Some War Dead Were Cremated at Facility Handling Pets

By Ann Scott Tyson
Washington Post Staff Writer
Saturday, May 10, 2008

The U.S. military has, since 2001, cremated some of the remains of American service members killed in Iraq, Afghanistan and elsewhere at a Delaware facility that also cremates pets, a practice that ended yesterday when the Pentagon banned the arrangement.

The facility, located in an industrial park near Dover Air Force Base, has cremated about 200 service members, manager David A. Bose estimated last night. It uses separate crematories a few feet apart to cremate humans and animals, he added, insisting that there had "not been any people gone through the pet crematory."

Pentagon officials said they do not think that human remains and animal remains were ever commingled at the facility. "We have absolutely no evidence whatsoever at this point that any human remains were at all ever mistreated," Pentagon press secretary Geoff Morrell said at a news conference hastily convened last night.

Regardless, the Pentagon will no longer permit crematories not located with funeral homes to handle the remains of U.S. troops, defense officials said.

Officials said they do not know the number of service members cremated at the Kent County facility, which is identified on a billboard as Friends Forever Pet Cremation Service.

Defense Secretary Robert M. Gates found "the site and signage insensitive and entirely inappropriate for the dignified treatment of our fallen," Morrell said. "The families of the fallen have the secretary's deepest apology," he said.

"The secretary believes that it is inappropriate, even if though permissible under the rules and regulations, to cremate our fallen, our heroes, in a facility that also cremates pets," he added.

The revelation came to light when an Army officer who works at the Pentagon traveled to Delaware on Thursday to attend the cremation of a military comrade. Offended to discover that the facility was labeled as a pet crematory, the officer sent an e-mail late Thursday night to superiors at the Pentagon that included a photograph of the signage.

It soon rocketed to the attention of Gates, who directed David S.C. Chu, the undersecretary of defense for personnel and readiness, to conduct "a comprehensive review of existing DOD policies and practices governing the cremation and handling of remains of U.S. service members," Morrell said.

Army leaders, meanwhile, briefed members of Congress about the e-mail yesterday morning. The lawmakers, an Army spokeswoman said, "were as concerned as we were," and Sen. John McCain (R-Ariz.) subsequently sent a letter to Gates, "raising the same concerns the secretary of defense had when he learned of it from the Army."

Bose said the Army officer "got in a huff because he saw the sign and went back and really stirred up the pot." The officer attended the cremation because no relatives of the deceased soldier were present, Bose said, adding that the officer left without speaking to him or asking any questions.

Bose said that Capitol Crematory and Friends Forever Pet Cremation Service owns one pet crematory that is square and too small for most humans, who are cremated in two larger, rectangular crematories in the same room.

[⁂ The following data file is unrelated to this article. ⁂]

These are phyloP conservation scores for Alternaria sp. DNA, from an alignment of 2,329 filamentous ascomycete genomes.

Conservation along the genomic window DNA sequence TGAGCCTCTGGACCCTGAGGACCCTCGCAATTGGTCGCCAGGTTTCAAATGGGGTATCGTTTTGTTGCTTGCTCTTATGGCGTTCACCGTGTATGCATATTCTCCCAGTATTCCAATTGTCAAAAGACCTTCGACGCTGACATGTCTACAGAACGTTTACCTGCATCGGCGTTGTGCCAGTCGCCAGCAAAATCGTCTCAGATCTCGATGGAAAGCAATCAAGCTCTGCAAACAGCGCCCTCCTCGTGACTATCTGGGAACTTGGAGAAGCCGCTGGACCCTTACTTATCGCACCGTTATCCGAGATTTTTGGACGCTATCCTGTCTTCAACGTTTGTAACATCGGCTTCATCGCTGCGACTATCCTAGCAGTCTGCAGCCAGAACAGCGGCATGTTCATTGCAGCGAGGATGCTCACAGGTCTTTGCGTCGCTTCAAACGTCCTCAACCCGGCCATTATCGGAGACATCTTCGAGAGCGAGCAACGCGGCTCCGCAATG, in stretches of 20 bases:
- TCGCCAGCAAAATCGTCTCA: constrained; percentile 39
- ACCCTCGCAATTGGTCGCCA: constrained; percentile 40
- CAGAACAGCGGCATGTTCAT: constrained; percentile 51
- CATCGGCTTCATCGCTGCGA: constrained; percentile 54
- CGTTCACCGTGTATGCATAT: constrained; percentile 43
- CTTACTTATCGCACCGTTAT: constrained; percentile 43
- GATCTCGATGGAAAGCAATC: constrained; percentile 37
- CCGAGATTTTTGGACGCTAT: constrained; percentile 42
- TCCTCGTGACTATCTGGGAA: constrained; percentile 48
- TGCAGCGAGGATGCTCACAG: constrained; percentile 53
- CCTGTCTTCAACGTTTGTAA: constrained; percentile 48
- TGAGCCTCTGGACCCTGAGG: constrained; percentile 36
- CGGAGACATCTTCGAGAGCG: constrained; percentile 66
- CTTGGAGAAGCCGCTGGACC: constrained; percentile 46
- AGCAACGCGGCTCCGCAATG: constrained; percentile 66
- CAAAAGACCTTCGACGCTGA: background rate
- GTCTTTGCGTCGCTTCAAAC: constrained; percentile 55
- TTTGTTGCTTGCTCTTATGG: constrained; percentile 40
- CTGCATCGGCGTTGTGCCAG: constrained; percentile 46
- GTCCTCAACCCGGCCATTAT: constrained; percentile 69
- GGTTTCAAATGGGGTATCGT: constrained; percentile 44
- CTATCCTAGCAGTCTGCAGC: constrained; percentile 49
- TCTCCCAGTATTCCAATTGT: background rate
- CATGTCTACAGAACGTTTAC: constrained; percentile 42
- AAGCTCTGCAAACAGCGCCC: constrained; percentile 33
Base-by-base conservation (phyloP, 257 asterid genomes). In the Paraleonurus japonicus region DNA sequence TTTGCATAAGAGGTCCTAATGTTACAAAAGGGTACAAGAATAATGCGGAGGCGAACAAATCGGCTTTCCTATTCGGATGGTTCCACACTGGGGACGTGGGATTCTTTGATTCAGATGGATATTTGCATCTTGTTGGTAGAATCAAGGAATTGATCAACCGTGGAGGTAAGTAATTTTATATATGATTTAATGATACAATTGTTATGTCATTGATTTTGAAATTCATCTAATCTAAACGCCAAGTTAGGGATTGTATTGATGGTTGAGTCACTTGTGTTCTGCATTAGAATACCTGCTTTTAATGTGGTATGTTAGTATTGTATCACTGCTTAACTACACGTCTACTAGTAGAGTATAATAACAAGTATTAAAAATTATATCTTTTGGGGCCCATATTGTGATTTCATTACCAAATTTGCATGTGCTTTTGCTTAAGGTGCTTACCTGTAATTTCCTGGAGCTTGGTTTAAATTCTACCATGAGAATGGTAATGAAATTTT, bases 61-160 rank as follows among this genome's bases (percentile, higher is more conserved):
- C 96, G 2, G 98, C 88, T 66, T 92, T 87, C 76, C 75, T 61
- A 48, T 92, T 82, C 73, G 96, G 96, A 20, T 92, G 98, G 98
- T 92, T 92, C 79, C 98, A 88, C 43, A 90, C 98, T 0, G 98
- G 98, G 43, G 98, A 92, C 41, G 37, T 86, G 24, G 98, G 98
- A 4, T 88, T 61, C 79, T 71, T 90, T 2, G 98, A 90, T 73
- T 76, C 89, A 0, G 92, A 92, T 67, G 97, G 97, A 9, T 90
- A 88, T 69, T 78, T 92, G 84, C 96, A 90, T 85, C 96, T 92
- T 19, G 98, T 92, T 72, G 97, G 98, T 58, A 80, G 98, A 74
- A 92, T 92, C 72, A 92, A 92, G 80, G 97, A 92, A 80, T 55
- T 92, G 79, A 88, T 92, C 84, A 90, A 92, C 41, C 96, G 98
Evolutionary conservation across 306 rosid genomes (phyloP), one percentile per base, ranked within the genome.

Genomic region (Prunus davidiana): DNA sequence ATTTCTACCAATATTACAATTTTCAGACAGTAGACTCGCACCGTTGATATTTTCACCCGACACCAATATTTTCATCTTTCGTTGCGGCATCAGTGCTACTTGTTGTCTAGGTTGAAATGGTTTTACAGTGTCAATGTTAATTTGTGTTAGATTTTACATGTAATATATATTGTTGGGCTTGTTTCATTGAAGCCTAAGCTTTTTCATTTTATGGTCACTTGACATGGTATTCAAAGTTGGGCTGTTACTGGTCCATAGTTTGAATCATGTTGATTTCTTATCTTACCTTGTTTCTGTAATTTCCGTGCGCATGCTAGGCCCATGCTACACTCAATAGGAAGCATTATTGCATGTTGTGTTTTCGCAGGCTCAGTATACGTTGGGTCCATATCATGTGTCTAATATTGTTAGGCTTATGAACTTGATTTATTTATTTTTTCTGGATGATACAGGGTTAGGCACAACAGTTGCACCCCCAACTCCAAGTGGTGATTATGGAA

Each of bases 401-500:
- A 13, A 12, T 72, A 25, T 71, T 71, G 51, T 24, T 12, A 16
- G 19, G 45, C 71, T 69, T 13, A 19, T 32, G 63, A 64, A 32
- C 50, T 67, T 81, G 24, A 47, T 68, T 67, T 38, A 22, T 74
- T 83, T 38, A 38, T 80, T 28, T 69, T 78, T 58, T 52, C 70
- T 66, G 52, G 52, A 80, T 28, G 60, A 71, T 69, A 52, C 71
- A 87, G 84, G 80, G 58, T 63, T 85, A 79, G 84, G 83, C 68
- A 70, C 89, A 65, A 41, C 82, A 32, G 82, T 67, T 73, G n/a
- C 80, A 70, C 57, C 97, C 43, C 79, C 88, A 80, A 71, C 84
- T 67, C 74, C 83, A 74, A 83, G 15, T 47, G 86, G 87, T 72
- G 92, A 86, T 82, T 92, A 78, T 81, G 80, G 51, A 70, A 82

The Air Force has no crematory facility at Dover Air Force Base, where the Dover port mortuary handles the remains of all U.S. service members who die overseas. As a result, in 2001 Air Force officials contracted with two local funeral homes to perform cremations, including with Torbert Funeral Chapels and Crematories, which oversees the facility managed by Bose, and another crematory that is located with a funeral home.

Lt. Gen. Frank G. Klotz, director of the Air Force Staff, said he does not know whether any military officer had ever inspected the contracted crematories. "That is something which we need to take a look at," he said.

Typically, Bose said, service members would drop off remains at his crematory after he signed the paperwork for them, and would return the next day to sign for and pick up the cremains.

That would be contrary to the normal procedure described by Klotz, in which the military provides an escort for all service members killed overseas during transport to the United States, and again after "medical processing" at the Dover mortuary as the deceased returns home for interment.

Air Force Secretary Michael W. Wynne directed yesterday that the service "cease using the off-site crematory, use only crematory facilities that are co-located with licensed funeral homes, and have a military presence during the off-base process at the funeral home facilities," Morrell said.

Military officials said they are concerned that the new requirements, such as that the crematory be located with a funeral home, could slow the cremation process.

"Dover is a relatively small city . . . so there is a limitation in terms of the number of facilities that could do that," he said.

Even the suggestion of impropriety with cremations touched a raw nerve at the Pentagon.

Military culture instills that showing respect for the fallen is an extremely important and solemn duty. Funerary rituals such as removing flags from military caskets and presenting them to the deceased's family are carried out meticulously, while other demonstrations of respect include personally delivering news of the loss of a loved one to the next of kin.

The officer who went to Delaware did so "to be a physical presence, to be a part of that bond that is so unique to this warrior ethos in our profession," Lt. Gen. David H. Huntoon Jr., director of the Army Staff, said. Instead, he said, the officer found conditions that he considered "insensitive."

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